Let's continue on with the dice example; determining the probability of all faces showing when n dice are thrown. We estimated this by running a simulation in maple; and comparing the frequency of successes to the total number of experiments.
There is a way to determine the probability without running trials. The problem can be solved combinatorially.
One way to determine the probability of all faces shown; is to determine the the probability that all faces are NOT shown (call this probability B). Then the probability that all faces are shown = 1 - B.
What is the probability of B? It is the number of outcomes where 1 or more faces are missing divided by all possible outcomes.
Part 1. Determine number of possible outcomes.
6^n (n dice thrown, each can be value 1..6)
Part 2. Determine ways that at least 1 face can be missing. How many ways can 1 face be missing?
(6-Choose-1)*5^n -- choose a missing face, leaves 5 faces and n positions. ...
How man ways can k faces be missing (1 <= k <= 5)?
(6-Choose-k)*(6-k)^n -- choose k missing faces, leaving 6-k remaining faces and n positions
So, by the principle of inclusion-exclusion, the number of ways that AT LEAST 1 face is missing is ...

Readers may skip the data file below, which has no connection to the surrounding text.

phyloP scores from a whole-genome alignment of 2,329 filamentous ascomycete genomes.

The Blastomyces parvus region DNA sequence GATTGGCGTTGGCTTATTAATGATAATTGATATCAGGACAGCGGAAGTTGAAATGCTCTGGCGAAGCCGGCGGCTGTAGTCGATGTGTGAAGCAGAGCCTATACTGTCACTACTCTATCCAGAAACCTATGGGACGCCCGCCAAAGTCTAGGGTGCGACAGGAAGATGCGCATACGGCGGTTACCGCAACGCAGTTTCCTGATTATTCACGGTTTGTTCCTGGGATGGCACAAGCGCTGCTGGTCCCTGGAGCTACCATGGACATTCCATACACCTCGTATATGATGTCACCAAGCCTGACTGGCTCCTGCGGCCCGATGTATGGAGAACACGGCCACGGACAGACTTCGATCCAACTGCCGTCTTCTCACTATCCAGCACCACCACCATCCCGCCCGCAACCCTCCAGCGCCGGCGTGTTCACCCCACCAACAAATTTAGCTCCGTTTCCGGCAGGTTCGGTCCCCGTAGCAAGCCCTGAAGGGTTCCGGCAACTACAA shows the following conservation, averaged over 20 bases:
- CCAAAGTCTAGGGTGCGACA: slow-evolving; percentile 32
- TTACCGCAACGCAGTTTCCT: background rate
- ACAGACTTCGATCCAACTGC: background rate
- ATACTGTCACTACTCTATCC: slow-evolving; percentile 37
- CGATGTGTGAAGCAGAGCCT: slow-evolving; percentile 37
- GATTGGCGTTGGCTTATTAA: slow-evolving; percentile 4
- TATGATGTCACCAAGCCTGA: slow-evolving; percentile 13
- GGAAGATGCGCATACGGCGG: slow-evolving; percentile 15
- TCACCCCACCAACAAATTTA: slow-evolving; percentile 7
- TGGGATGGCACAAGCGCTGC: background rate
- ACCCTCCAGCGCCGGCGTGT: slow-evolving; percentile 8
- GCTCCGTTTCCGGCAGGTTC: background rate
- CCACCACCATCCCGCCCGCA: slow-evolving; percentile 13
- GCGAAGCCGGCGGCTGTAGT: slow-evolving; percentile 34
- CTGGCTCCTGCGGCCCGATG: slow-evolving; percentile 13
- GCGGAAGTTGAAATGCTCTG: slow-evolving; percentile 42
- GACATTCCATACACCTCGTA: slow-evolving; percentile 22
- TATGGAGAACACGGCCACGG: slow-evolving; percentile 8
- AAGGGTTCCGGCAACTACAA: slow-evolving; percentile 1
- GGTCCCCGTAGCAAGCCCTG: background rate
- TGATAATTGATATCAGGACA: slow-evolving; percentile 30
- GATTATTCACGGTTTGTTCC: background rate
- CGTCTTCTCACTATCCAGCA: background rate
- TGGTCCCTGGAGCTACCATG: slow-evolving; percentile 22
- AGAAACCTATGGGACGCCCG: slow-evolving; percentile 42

(6-choose-1)*5^n - (6-choose-2)*4^n + (6-choose-3)*3^n - (6-choose-2)*2^n + (6-choose-1)*1^n
Part 3. Put part 1 and 2 together.
Probability of B = (sum k=1..5 of (-1^(k+1)*(6-choose-k)*(6-k)^n)) / 6^n
Part 4. Put it into Maple.
Define P(n) = 1-B
P := n -> 1 - ((add((-1)^(k+1)*binomial(6,k)*(6-k)^n,k=1..5))/(6^n));
Determine probabilities for various values of n, vary n from 6 to 25.
for n from 6 to 25 do; printf("n = %d, P(E) = %f\n", n, P(n)); end do:
n = 6, P(E) = 0.015432
n = 7, P(E) = 0.054012
n = 8, P(E) = 0.114026
n = 9, P(E) = 0.189043
n = 10, P(E) = 0.271812
n = 11, P(E) = 0.356206
n = 12, P(E) = 0.437816
n = 13, P(E) = 0.513858
n = 14, P(E) = 0.582845
n = 15, P(E) = 0.644213
n = 16, P(E) = 0.698004
n = 17, P(E) = 0.744632
n = 18, P(E) = 0.784707
n = 19, P(E) = 0.818923
n = 20, P(E) = 0.847988
n = 21, P(E) = 0.872577
n = 22, P(E) = 0.893317
n = 23, P(E) = 0.910765
n = 24, P(E) = 0.925415
n = 25, P(E) = 0.937698
Note: less than 2% chance of all faces showing when rolling 6 dice.
That explains why a straight in Yahtzee is rare on a single roll.
I am surprised at the relatively low probabily of all faces showing when n = 20; about 85%.
I would have expected closer to 99%.
All for now.